Aadhaar Not Necessary For Bank Accounts, Phones For Now: Supreme Court
New Delhi : The Supreme Court has ruled that for now, citizens do not have to link their Aadhaar numbers to a range of services including bank accounts and mobile phones. The top court however said that a biometric ID is mandatory for accessing social welfare schemes and subsidies, but till it decides on whether the government’s demand for Aadhaar to be linked to private and public services is a violation of the right to privacy, the 12-digit unique number given to each citizen does not have to be linked to other services.
India launched Aadhaar, now the world’s biggest biometric database, in 2009 to streamline welfare payments and reduce wastage in public spending.
Since then, the government of Prime Minister Narendra Modi has been keen to mandate the use of Aadhaar for everything from filing income tax to the registration of mobile phone numbers and booking railway tickets. Aadhaar is now mandatory for welfare, pension and employment schemes.
The top court’s stand today means that a deadline of March 31 that was earlier declared for bank accounts and mobile phones to be linked to Aadhaar has now been extended till it decides on whether the Aadhaar Act is illegal.
A group of petitioners have asked the Supreme Court to declare the government’s insistence on Aadhaar disclosure as a violation of the right to privacy.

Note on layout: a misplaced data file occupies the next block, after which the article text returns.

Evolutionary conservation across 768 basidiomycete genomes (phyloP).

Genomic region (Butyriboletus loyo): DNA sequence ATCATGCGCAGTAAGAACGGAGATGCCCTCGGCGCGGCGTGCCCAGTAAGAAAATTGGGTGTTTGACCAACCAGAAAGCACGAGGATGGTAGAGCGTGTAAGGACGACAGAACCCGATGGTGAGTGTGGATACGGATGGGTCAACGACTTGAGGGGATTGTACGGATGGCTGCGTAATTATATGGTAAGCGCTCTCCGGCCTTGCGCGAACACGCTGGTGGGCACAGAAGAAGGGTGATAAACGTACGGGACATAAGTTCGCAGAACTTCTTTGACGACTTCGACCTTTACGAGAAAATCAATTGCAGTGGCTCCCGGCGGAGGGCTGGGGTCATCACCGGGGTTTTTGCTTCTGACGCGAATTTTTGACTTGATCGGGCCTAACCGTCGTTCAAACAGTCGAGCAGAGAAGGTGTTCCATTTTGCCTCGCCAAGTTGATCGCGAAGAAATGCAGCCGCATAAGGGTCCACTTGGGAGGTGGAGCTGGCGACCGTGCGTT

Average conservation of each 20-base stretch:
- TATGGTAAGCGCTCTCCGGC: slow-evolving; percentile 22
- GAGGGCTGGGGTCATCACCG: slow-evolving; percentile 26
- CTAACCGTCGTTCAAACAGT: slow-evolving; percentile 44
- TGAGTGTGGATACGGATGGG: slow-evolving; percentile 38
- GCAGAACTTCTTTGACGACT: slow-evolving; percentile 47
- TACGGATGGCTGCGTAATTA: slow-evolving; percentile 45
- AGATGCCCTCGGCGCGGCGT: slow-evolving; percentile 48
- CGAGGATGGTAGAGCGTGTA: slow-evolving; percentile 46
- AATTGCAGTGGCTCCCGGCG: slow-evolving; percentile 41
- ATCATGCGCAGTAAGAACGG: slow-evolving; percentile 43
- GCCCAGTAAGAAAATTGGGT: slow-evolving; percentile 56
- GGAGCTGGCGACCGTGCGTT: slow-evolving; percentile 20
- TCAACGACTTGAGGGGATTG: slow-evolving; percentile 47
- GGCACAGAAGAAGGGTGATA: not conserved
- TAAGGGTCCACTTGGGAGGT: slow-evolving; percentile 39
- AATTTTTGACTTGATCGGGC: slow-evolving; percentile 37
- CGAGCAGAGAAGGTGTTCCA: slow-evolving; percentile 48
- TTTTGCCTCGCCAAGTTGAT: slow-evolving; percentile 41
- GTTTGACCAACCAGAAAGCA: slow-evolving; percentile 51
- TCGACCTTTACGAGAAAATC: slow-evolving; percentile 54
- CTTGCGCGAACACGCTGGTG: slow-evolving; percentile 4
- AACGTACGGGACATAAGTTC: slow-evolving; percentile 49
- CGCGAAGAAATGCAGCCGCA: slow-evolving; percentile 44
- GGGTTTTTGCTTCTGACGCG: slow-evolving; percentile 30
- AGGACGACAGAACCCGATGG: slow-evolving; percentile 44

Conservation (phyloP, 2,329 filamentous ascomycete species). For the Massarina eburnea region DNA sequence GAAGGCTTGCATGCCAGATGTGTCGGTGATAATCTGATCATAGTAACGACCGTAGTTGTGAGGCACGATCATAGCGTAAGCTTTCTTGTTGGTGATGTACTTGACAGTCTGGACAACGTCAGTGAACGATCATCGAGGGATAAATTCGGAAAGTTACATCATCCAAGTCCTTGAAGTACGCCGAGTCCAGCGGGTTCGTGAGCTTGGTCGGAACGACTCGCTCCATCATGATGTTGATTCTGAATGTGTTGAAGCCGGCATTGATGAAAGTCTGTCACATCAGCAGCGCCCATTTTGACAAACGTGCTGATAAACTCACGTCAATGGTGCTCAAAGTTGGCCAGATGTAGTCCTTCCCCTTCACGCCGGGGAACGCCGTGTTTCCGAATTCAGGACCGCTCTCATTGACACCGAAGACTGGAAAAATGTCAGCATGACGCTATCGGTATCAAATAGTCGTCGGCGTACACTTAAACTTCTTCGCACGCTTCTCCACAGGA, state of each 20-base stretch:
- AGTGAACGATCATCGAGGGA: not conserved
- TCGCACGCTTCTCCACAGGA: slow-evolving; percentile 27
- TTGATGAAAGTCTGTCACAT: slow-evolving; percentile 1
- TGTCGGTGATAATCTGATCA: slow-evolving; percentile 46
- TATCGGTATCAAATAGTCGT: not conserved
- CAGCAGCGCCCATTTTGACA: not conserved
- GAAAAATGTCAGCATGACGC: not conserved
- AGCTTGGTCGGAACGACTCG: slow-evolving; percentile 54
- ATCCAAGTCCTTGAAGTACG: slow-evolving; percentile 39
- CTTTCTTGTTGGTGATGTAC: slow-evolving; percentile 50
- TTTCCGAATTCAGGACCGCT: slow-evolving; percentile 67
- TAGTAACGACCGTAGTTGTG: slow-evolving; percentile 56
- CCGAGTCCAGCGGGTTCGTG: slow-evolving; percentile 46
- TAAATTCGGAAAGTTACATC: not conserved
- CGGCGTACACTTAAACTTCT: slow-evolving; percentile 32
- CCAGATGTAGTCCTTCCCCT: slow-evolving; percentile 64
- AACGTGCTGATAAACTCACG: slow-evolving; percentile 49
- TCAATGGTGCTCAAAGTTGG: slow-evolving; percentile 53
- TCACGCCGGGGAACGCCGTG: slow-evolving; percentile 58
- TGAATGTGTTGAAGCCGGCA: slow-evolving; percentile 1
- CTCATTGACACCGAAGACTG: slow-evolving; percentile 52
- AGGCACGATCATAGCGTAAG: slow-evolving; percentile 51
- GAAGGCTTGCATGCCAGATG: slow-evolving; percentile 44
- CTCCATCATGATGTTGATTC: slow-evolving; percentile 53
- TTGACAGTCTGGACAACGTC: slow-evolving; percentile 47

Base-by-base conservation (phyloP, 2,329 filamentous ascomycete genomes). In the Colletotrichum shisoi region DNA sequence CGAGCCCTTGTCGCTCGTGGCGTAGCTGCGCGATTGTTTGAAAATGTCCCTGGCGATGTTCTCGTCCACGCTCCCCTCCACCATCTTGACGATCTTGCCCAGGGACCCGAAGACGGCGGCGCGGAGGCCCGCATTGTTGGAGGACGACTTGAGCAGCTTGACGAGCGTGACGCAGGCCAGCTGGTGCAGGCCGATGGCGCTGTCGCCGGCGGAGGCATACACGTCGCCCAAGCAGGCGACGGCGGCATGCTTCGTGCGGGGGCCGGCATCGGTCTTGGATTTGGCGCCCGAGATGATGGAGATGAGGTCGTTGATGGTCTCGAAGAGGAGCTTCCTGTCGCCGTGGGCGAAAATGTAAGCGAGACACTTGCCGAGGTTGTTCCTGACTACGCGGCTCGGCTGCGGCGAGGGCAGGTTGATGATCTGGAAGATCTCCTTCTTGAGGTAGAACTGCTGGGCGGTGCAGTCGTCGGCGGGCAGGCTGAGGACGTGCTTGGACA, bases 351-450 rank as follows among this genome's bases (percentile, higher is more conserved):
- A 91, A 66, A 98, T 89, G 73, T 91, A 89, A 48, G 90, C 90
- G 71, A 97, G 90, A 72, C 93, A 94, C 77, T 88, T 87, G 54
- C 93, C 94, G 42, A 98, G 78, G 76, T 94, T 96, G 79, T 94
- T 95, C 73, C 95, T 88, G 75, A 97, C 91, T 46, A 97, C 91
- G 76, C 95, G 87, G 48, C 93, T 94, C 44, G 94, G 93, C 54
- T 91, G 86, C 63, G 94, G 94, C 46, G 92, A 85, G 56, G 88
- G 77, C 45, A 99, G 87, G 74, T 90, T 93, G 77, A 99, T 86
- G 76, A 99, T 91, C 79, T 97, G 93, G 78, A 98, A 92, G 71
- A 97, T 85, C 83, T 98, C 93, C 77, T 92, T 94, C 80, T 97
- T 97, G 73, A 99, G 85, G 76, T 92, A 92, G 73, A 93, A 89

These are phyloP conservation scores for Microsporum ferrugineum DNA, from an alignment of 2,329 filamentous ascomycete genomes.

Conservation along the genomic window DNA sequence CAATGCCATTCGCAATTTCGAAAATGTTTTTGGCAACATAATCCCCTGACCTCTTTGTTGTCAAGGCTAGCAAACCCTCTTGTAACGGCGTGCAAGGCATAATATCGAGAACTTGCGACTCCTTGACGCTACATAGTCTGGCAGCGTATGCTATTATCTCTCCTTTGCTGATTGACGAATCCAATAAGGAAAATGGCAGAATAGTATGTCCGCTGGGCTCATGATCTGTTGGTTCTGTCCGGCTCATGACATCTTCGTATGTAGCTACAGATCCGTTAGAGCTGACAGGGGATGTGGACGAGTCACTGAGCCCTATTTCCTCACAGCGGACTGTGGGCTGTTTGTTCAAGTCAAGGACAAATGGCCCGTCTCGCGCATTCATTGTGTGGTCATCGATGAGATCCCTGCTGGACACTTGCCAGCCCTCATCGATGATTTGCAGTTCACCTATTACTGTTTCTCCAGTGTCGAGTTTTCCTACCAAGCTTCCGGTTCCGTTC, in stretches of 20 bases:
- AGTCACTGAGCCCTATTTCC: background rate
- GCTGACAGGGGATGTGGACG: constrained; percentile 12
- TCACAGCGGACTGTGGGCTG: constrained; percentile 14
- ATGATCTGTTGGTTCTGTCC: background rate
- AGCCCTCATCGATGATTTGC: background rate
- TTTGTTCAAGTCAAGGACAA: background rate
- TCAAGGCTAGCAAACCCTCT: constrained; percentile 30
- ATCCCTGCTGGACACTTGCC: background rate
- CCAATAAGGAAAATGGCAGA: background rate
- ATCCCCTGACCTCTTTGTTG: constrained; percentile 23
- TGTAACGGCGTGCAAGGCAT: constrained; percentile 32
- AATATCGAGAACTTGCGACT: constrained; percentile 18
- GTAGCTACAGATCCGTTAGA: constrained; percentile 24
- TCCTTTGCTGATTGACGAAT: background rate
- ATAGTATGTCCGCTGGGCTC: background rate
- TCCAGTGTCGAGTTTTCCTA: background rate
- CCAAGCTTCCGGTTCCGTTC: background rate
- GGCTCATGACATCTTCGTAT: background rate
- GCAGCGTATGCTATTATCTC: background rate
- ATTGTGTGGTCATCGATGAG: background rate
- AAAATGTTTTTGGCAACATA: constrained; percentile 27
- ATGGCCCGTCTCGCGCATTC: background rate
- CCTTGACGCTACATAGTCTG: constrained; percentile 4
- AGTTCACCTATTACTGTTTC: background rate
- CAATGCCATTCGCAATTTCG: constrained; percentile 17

Campaigners and technology experts have raised concerns about privacy and the safety of the data, the susceptibility of biometrics to failure, and the misuse of data for profiling or increased surveillance.
A group of petitioners have asked the Supreme Court to declare the government’s insistence on Aadhaar disclosure as a violation of the right to privacy. In August 2017, the Supreme Court ruled that privacy is a fundamental right, but made it clear that the decision on the constitutional validity of Aadhaar would be taken separately.
The government says the Supreme Court, in that verdict, accepted that privacy is a fundamental right, but subject to reasonable restrictions.
Critics are worried about repeated data breaches and say the ID card links enough data to create a full profile of a person’s spending habits, their friends, property they own and a trove of other information.